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Tuesday, August 31, 2010


An important part of social life of the Santal is music, dance and singing in turn. Dances are linked with the fertility of the harvest, and men and women perform them separately before and after the rainy season, and between sowing and harvesting.

The musical instruments that we are addressing here are called dhodro banam, literally meaning, “hollow instrument”. It belongs to the sarinda family, a type of lute with a partially open body that is covered with skin on the lower part. This instrument is played with a bow in the manner of a violin, but in a vertical position, and is found in Iran, Pakistan, Nepal, India and Central Asia.

Such instruments have been removed from their original environment and have fallen into disuse due to the strong social and cultural pressure of the dominant Hindu population and due to the zeal of Christian missionaries. They have been burnt, buried, let to rot or sold off to the trade, so it is difficult to retrieve precise information about them.

From a musical viewpoint, the dhodro banam is a simple instrument. It generally has only one string, and its archaic appearance points to the dhodro banam being a regressive form of the sarinda.

Figurative representations crowning stringed instruments are found frequently in India, mainly in the east, and in the Himalayas. Mostly animals are depicted.
The Santal prefer human figures. Animals generally appear only in juxtaposition with human figures, e.g., while being ridden. The crossbars and finials of the peg boxes of the lutes often bear relief or fully articulated carvings of groups of women dancing in a chain, sometimes depicted in multiple registers. These women, dressed in skirts or sari-like costumes, are portrayed performing a dance dedicated to the fertility of the earth. Sometimes the accompanying dhol (drum), nagara (kettle-drum) (fig. 9), shanai (oboe) or dhodro banam player is depicted.

In addition to these rows of dancers, two figures, usually female (fig. 12), often decorate the top of the dhodro banam. These figures can be presented realistically or in a simplified manner, and are sometimes even reduced to two small projections. On lutes of Christianised Adivasi, these figures are re-interpreted and depict Adam and Eve, represented as a naked man and woman. One dhodro banam depicts a woman carrying a naked man. In the tradition of the Muria of the Bastar tribe, this represents a bride and bridegroom (Fig 14).

Scenes from everyday life, such as a father, mother and child, horse and elephant riders, and farmers driving carts are popular. The elements bearing these scenes are also ornamented with lines, circular rosettes, sun symbols and scrolls. With varying skill, later owners often added further ornamentation such as fish, birds, mammals or human beings. The sun symbol is frequently depicted and derives from associations with the sun god Sing Bongo.

The instrument would traditionally be given an anthropomorphic form. Santal indeed believe they are physically related to the dhodro banam and consider the instrument to be a human being, divided as such into distinct body parts: The key block is the head, the handle is the neck, the open body part is the chest, the closed part is the belly sometimes flanked by arms.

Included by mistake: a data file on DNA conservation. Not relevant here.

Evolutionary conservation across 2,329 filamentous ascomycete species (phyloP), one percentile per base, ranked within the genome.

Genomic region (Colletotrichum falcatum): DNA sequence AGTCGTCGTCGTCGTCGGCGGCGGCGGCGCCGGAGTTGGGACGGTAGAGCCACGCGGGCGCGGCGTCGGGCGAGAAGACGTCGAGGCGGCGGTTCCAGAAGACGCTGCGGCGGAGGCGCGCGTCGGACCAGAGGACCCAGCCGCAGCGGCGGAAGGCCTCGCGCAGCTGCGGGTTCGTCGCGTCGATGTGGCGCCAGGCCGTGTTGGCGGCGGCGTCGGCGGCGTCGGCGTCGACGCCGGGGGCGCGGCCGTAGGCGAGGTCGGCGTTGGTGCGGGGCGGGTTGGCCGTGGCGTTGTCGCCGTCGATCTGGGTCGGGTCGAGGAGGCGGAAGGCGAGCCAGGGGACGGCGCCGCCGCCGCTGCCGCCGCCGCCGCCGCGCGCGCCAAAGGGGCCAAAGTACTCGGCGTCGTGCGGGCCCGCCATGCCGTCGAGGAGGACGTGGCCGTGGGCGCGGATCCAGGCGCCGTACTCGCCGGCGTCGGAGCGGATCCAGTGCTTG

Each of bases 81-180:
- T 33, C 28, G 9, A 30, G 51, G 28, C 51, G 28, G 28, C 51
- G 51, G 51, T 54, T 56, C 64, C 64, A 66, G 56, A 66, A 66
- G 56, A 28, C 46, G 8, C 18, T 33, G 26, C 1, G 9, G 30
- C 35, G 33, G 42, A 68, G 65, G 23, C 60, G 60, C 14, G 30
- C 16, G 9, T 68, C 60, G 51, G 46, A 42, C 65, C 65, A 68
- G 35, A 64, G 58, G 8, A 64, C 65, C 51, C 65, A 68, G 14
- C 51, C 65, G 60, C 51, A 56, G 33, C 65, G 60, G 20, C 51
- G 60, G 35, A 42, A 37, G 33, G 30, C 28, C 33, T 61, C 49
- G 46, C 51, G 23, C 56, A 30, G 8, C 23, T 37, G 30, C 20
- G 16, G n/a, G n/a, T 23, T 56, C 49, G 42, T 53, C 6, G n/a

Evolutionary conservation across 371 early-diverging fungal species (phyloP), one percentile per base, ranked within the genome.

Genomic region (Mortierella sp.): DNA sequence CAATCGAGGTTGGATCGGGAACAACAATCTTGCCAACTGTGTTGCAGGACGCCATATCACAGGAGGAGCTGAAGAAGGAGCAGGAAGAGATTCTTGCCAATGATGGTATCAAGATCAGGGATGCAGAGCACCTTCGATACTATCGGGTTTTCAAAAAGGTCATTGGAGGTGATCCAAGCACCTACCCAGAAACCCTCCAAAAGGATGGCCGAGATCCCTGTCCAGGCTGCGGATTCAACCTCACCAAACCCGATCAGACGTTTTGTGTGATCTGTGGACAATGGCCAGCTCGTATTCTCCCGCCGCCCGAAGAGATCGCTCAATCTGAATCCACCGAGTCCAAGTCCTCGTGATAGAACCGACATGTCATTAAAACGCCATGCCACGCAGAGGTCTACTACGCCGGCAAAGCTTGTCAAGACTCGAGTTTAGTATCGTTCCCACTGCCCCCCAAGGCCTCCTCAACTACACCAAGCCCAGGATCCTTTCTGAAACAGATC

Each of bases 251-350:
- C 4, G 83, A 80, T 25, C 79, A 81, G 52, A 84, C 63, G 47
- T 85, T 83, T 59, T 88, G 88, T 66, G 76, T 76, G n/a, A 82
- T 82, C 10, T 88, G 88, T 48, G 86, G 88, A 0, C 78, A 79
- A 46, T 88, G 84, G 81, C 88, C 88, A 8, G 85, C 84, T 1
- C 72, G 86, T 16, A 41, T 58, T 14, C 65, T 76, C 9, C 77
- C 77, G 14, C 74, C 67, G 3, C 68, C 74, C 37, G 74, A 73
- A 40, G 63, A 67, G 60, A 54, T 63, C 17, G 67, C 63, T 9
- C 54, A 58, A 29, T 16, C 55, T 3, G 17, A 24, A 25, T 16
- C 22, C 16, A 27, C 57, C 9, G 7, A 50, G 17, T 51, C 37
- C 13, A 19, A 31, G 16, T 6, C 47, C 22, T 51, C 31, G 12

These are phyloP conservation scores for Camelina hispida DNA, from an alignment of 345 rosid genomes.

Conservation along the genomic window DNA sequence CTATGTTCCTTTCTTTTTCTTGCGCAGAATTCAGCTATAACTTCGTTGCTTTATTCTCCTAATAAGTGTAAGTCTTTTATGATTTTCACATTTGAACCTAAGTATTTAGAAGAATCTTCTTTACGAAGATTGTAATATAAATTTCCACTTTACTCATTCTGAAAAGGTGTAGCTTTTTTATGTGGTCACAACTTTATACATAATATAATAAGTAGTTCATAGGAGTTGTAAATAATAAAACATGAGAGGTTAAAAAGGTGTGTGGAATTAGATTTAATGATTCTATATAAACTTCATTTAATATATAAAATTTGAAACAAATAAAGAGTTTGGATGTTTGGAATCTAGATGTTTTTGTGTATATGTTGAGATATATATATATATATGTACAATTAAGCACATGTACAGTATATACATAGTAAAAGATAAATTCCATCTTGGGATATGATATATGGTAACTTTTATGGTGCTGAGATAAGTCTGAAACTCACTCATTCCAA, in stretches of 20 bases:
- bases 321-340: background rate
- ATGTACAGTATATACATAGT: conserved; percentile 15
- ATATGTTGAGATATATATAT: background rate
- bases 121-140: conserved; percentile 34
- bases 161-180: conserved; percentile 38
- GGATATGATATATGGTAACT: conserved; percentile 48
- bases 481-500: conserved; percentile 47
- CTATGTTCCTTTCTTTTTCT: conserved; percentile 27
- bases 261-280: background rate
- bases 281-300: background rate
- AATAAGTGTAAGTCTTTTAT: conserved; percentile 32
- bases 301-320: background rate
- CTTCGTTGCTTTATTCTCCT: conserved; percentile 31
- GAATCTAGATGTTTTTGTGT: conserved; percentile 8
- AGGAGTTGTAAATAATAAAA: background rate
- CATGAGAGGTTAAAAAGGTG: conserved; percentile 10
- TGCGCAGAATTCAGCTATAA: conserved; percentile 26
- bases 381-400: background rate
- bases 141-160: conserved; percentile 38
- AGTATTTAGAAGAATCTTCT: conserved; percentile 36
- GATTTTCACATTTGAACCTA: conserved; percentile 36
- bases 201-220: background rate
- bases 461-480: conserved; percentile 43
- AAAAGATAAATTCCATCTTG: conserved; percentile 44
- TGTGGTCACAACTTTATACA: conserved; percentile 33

From the belly would emanate a sound, which is reminiscent of the human voice of the human characters carved on the instrument and facing the audience such as female dancers, a primordial couple, a family, horse riders who would tell legends of the Santal lore.With the assistance of these instruments, they also believe that they can communicate with supernatural powers.

The dhodro banam has a layered meaning for its players and their audiences. It is more than a simple tool for producing music and there is a deeper meaning behind the instrument's prestigious appearance than a wish for mere attractiveness.

Verrier Elvin, the famous anthropologist, reports that Santal believe that all beauty created by man is destined to disappear with him, and thus Santal usually bury or burn their exquisitely decorated instruments.

This, however, has not always been the general rule. If one studies older examples of dhodro banam in detail, it can be observed that they have been played by several generations. The patina from use is often quite fresh, although the rest of the instrument may be completely encrusted.

Similarly, the awkward decorations that have been added and the different depths of patination point to the fact that an ancient instrument has been recently used. Apparently these instruments were greatly valued, which accounts for their preservation over generations.

It is thought that it was played by either wise men begging from village to village or professional minstrels invited to the village to accompany dances that would take place on festive occasions such as before and after the rainy season and between sowing and harvesting. Women and men usually perform them in front of the house of the village headman separately.

A Santal legend goes that seven brothers killed their sister and all ate her but one who buried his share. There grew a tree that would sing melodious songs. A passing-by wise man heard them, cut a branch out of the tree and carved the first dhodro banam out of it.

Today, each musician is supposed to emulate the wise man and carve his dhodro banam in the same dark wood, largely following his own personal creative inspiration.


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